WASHINGTON — With the presidential election only a few weeks out – and Hillary Clinton’s lead in polls holding strong – the question of how a Clinton administration would handle the issue of climate change is at the front of many an energy executive’s thinking right now.
But while they’re staying quiet, a former colleague from the top ranks is not shy about saying what he thinks.
In a talk at the New Energy Summit in Washington Tuesday, former Duke CEO Jim Rogers speculated that unlike President Barack Obama – who has addressed climate change policies largely without the agreement of Congress – Clinton might have a better chance at cutting a deal with Republicans.
“She’s going to be more pragmatic. She has a history of being able to negotiate,” Rogers said. “She’s going to do more for clean energy than has been done in the last eight years – and she’s going to do that in the first four.”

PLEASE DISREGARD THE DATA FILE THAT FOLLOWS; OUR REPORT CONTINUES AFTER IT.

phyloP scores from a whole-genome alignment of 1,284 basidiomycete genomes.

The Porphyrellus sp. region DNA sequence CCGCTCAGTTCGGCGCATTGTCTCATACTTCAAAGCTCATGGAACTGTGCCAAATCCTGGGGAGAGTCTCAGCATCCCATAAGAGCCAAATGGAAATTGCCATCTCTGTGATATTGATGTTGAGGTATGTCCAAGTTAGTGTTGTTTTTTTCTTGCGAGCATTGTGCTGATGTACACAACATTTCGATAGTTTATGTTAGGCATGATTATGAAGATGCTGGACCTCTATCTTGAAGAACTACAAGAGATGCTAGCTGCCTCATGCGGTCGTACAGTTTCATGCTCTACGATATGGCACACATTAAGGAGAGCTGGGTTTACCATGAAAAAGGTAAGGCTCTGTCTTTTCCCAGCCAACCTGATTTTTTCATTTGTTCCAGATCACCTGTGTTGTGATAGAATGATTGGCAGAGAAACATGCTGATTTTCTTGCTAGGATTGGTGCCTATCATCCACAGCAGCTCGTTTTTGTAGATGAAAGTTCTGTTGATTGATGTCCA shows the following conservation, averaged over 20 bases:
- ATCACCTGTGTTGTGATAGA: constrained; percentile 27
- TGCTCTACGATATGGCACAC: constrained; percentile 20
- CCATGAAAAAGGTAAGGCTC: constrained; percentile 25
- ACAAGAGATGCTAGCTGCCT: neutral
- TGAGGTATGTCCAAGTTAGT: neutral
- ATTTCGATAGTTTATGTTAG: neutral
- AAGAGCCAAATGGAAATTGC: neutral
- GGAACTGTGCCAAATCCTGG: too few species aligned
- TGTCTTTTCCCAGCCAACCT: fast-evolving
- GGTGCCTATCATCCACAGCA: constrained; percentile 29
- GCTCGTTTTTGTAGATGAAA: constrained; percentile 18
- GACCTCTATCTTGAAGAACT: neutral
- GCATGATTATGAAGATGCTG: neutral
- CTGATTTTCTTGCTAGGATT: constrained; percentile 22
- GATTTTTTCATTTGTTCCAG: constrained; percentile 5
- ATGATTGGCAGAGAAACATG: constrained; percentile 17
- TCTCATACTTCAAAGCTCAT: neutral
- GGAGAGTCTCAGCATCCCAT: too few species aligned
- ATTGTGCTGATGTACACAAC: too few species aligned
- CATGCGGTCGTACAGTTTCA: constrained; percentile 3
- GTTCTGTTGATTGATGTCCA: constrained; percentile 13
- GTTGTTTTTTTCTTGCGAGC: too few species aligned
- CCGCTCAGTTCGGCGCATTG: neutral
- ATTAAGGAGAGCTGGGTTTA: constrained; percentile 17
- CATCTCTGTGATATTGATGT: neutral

Rogers, who left Duke in 2013 and has a new book out called Lighting the World, has become an unlikely advocate for decarbonization in the power sector, arguing the industry has not kept up with advancements in renewable energy or fully recognized the implications of climate change.
Asked whether he thought Clinton would push for a carbon tax – something Exxon Mobil and some Republicans argue is necessary to avoid piece mail regulation across different industries – Rogers noted that Clinton so far has avoided endorsement of a carbon tax. But he speculated that could change if she’s elected to the White House.
“I’m guessing Hillary’s saying I don’t need to say that now,” Rogers said.